Mock-up has a real big price

This Gaillard Auditorium mock-up will remain standing during most of the construction, but it will be razed and recycled as work begins on the landscape.

It may be the most expensive building ever built in Charleston that is not, technically speaking, a building.

But the two-story mock-up that recently sprouted at Anson and Calhoun streets does give the city, the architects and others a good idea of what the remodeled Gaillard Auditorium will look like when completed in 2015.

The $142 million renovation is being paid for using a mix of public and private funds.

“It’s a mini version of the whole construction sequence,” says Craig Williams, project manager with David M. Schwartz Architects.

“The idea was to show them as many materials as possible, succinctly,” he adds. “We are very pleased with how this has come out. There were no surprises.”

These sorts of sample panels are commonly required by the city on big projects, but the Gaillard’s is believed to be the most ambitious and costly to date.

It includes 60-80 pieces of stone, as well as windows and stucco and a granite base — and a series of roofing materials on the other side.

While Williams had no specific price tag for what it cost to build as it’s part of the whole construction contract, he described it this way: A school official complained that the sample panel for Buist Academy just across Anson Street cost as much as a BMW.

With the Gaillard, Williams says, “I think we have a car lot.”

Mayor Joe Riley is familiar with most all of these sorts of samples and says of the Gaillard’s, “I would think this would be the most costly and arguably the most important.”

The city’s Board of Architectural Review required the sample, but Williams says it’s something he would recommend even if that weren’t the case.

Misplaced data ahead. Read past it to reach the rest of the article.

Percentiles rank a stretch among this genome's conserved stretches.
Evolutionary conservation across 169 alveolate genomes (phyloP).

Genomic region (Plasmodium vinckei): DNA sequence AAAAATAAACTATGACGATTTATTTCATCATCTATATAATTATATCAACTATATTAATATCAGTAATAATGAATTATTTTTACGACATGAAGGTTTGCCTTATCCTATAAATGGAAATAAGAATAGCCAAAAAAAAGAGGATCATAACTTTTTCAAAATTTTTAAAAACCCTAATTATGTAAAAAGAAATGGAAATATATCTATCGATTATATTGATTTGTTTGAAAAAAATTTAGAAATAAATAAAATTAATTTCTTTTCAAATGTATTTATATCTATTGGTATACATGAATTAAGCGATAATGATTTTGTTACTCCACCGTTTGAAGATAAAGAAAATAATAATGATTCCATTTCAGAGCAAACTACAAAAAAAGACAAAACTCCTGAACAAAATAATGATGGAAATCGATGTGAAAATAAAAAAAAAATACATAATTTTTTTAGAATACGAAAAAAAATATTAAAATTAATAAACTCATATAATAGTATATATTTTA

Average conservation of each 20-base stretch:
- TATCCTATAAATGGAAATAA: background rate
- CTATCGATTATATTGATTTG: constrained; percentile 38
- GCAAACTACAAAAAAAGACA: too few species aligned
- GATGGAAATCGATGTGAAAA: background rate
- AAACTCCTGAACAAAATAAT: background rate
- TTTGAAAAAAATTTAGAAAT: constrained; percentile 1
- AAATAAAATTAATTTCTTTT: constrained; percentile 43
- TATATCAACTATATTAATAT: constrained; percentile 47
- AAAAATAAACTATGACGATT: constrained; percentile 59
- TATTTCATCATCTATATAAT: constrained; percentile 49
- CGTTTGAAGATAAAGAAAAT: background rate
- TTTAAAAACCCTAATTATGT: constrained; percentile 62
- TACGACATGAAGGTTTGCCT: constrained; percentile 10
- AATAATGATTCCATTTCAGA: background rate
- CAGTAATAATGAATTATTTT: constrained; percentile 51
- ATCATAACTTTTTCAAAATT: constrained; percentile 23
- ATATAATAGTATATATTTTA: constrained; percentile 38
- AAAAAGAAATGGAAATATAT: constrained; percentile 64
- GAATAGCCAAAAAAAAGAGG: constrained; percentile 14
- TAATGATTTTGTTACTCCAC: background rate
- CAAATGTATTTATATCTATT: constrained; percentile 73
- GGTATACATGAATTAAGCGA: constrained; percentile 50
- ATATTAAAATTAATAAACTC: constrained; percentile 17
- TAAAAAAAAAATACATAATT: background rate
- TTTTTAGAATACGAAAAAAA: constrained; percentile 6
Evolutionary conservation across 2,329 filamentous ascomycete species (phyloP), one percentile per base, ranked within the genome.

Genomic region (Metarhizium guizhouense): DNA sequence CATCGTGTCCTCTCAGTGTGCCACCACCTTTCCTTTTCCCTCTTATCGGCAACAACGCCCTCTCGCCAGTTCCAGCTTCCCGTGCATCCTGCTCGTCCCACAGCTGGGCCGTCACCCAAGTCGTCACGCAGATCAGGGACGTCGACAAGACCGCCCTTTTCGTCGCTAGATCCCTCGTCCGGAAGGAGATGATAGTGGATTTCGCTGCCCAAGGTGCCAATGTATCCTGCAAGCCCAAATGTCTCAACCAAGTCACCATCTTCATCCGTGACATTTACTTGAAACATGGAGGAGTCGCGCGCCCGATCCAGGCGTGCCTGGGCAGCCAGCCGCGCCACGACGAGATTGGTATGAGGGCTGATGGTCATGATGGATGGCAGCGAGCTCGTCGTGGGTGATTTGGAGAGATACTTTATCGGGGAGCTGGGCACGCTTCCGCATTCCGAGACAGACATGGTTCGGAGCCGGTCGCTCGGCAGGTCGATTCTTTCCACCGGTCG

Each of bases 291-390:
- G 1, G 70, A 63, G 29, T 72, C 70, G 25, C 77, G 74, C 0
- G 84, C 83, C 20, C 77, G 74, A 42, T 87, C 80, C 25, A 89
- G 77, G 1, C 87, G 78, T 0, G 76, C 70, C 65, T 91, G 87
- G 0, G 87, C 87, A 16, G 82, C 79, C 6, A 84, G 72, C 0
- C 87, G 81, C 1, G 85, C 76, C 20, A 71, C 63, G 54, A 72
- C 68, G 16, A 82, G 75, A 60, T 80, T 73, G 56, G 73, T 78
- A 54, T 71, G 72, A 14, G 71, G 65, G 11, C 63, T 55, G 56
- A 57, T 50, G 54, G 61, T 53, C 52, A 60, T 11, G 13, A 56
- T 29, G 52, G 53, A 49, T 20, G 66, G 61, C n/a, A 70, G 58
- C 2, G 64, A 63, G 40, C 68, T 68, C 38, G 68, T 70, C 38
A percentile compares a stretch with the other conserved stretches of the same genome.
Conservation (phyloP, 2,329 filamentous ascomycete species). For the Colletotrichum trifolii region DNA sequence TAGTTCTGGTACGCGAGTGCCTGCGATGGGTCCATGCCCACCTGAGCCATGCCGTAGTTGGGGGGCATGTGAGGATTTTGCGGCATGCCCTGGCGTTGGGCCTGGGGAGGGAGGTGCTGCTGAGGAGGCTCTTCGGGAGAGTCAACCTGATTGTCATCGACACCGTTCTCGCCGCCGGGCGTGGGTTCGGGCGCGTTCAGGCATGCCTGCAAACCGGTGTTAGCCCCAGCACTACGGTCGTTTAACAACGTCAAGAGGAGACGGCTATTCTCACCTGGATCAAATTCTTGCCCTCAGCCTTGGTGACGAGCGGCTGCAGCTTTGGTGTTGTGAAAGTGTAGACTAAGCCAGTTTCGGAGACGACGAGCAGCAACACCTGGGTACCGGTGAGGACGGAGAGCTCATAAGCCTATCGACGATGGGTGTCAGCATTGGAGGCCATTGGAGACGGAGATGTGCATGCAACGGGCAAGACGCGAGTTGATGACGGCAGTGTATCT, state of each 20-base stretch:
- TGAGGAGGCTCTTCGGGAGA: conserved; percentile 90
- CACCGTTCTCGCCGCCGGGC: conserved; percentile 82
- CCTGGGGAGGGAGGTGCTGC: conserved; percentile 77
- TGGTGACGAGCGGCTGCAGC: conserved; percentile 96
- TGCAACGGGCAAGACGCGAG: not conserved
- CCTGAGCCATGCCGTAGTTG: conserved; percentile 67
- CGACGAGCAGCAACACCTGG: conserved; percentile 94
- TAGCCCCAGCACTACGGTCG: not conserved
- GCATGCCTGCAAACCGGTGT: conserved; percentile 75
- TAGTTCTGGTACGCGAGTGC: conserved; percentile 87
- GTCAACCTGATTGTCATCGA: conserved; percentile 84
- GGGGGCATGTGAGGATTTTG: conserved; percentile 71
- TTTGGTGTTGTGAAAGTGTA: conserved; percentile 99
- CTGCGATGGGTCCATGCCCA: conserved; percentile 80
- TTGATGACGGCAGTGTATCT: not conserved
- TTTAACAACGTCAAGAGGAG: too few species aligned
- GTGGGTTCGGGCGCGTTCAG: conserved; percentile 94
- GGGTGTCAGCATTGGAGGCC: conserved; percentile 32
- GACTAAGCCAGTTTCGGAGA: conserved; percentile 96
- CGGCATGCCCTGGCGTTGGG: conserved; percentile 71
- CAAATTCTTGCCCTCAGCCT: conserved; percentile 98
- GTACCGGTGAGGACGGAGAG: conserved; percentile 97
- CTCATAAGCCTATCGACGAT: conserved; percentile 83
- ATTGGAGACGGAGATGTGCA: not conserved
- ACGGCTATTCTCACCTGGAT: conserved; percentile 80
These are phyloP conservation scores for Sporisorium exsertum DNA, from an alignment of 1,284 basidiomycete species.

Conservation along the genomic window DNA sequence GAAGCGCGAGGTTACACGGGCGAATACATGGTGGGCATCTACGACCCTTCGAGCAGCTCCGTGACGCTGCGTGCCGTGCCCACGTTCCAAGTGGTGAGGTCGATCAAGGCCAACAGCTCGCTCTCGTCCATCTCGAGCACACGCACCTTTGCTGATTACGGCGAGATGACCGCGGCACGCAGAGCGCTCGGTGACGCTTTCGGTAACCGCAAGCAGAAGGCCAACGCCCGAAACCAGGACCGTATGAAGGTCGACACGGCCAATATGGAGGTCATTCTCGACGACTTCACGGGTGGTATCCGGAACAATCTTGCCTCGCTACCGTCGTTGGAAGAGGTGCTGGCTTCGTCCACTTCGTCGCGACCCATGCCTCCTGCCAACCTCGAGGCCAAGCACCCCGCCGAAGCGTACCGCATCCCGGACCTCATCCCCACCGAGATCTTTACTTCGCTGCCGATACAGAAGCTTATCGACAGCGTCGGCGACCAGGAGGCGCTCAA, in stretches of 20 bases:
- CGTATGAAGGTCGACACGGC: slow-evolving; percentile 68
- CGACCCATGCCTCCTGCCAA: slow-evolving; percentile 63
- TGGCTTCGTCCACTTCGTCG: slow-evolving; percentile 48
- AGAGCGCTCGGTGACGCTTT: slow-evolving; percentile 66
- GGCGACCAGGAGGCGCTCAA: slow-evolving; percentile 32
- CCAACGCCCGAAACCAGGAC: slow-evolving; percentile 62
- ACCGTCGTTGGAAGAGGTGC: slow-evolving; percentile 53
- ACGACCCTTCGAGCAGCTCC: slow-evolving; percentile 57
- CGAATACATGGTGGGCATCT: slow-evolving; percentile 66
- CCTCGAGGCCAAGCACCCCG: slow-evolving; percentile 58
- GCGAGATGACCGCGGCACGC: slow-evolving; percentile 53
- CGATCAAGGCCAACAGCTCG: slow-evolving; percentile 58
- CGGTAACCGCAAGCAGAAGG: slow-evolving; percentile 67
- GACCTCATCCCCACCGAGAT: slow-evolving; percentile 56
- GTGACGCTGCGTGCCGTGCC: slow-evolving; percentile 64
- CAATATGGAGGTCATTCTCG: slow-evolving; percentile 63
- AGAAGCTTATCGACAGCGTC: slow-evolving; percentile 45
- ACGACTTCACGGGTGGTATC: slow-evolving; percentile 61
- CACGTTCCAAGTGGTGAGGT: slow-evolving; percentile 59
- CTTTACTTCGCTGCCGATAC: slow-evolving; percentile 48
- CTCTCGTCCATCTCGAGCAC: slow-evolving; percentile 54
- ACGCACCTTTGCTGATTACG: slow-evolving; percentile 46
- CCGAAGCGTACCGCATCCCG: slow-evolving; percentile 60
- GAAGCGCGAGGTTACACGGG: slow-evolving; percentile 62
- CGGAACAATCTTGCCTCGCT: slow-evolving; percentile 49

For instance, Williams says the mock-up gave the contractor, Skanska, and its subcontractors an appreciation for getting the concrete block right before applying the stucco.

“It’s a complicated puzzle as to how it all goes together, and the model enabled everybody to understand how complicated it was,” he says.

The model also helped affirm some of the decisions already made, such as using variegated limestone rather than buff limestone. And it underscored other design decisions, such as using three pieces to form the triangular pediments over the windows, rather than two stone pieces joined at the peak, right where water is most likely to intrude.

“The ghost of Alberti would be rolling in his grave if we did that,” Williams jokes about Leon Alberti, the 15th-century Italian architect and principal initiator of Renaissance art theory.

The Board of Architectural Review got a close look at the sample panel recently and then weighed in on it.

Board member and architect Jay White questioned why the joints between the stones were filled with a sealant, not mortar.

Williams said 95 percent of new limestone buildings use sealant, which will lose its sheen over time.

Board chair Craig Bennett asked if there would be sand imbedded in the sealant, but Williams says, “That really makes a difference for such a short period of time, it doesn’t seem to be worth doing.”

City architect and chief preservation officer Dennis Dowd says the subtle contrast between the Gaillard’s stone and stucco makes for a very rich effect. While he liked the panel, he made several detailed recommendations that the board agreed to require as part of its final approval.

Some of these include: The sealant should never be wider than 3/8 of an inch; the sealant color should match the stone; the windows’ mullions’ joints should be flush; and every effort should be made to avoid color contrasts.

There also was a lively debate over whether the city should allow a four-inch line at the peak of its gray metal roof almost 100 feet above the ground, but the city is allowing it. Board members figured few would notice. And while it’s not a historic detail, the Gaillard isn’t a historic building.

This sort of attention to the building’s minutiae might seem boring, even unnecessary, but it’s better to work them out on a panel that will be torn down in several months than on a building many hope will stand for centuries.

Reach Robert Behre at 937-5771.